The Air Force has tentatively picked Will Rogers Air National Guard Base, Oklahoma, as its future training hub for special operations airmen learning to fly armed overwatch planes.
If officially selected, the base would change its training unit for MC-12 Liberty reconnaissance aircraft into one that brings together Guardsmen and active duty airmen on the new armed overwatch fleet. The Air Force plans to replace its 13 aging MC-12s with the OA-1K — which L3Harris and Air Tractor initially marketed as the AT-802U Sky Warden.
“Will Rogers ANGB will receive 28 AT-802Us and about 80 personnel to support the mission of the 310th Special Operations Squadron,” the service said in a Friday press release. “The squadron will relocate from Cannon Air Force Base, New Mexico, to Will Rogers ANGB, creating an active association with the 185th SOS.”
First, Rogers must pass a review of its ability to meet the fleet’s operational needs and how the new planes could affect existing missions, plus an environmental impact study, before the Air Force makes a final decision. Those are slated to run from spring to fall 2023.
“Training will require munitions, appropriate munitions storage areas, munitions airmen for support and range airspace that supports live fire for the OA-1K,” Air Force Special Operations Command spokesperson Lt. Col. Becky Heyse told Air Force Times in November. “Also, with every squadron planned to receive a simulator, there will also need to be facilities to support the simulators.”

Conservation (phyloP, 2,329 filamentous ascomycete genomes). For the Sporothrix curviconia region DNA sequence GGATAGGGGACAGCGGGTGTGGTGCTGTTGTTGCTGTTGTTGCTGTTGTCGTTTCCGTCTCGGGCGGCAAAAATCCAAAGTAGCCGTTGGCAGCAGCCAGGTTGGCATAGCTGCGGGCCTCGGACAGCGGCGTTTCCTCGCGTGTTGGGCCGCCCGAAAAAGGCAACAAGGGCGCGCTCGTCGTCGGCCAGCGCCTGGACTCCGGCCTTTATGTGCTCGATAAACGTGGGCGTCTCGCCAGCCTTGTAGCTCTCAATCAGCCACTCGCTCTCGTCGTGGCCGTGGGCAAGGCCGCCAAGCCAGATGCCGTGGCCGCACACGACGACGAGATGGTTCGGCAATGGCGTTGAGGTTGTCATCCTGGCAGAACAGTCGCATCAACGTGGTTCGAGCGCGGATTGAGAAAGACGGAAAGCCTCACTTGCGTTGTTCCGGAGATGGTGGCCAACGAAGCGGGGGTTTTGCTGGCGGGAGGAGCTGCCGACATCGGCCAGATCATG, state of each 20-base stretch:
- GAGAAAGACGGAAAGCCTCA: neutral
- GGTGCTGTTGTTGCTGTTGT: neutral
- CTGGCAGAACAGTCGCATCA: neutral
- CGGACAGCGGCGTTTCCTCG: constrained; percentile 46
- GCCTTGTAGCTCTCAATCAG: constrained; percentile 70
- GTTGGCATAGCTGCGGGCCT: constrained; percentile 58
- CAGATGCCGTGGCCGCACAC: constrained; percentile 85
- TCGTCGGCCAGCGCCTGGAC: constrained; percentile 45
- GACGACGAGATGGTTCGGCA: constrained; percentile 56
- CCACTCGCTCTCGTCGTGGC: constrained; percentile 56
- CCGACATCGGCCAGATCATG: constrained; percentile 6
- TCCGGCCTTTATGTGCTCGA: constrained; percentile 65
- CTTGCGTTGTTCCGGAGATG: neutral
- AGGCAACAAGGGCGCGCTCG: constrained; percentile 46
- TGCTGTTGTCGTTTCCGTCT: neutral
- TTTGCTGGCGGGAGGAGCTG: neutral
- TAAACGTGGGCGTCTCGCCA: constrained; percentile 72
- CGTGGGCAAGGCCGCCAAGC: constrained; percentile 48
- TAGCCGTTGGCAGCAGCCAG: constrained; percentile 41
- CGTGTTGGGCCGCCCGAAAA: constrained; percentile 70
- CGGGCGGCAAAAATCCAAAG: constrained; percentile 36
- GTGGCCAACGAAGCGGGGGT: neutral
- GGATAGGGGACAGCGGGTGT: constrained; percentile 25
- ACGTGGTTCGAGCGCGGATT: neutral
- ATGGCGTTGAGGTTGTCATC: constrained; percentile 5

No other installations are in the running to host the schoolhouse. United States Special Operations Command boss Gen. Richard Clarke has suggested that an additional four operational squadrons of 15 planes could be the right size.
OA-1Ks will replace other special operations platforms as the go-to plane for close air support, precision strike, and armed intelligence, surveillance and reconnaissance in counterterror missions. The military plans to buy as many as 75 of the propeller-driven, fixed-wing aircraft under a contract worth up to $3 billion.
The Air Force expects to run tests on the airframe until summer 2024, and have its instructors trained to teach students by fall 2025. The OA-1K fleet is slated to be fully operational in 2029 and employ nearly 200 pilots.
Rachel Cohen is the editor of Air Force Times. She joined the publication as its senior reporter in March 2021. Her work has appeared in the Washington Post, the Frederick News-Post (Md.), Air and Space Forces Magazine, Inside Defense, Inside Health Policy and elsewhere.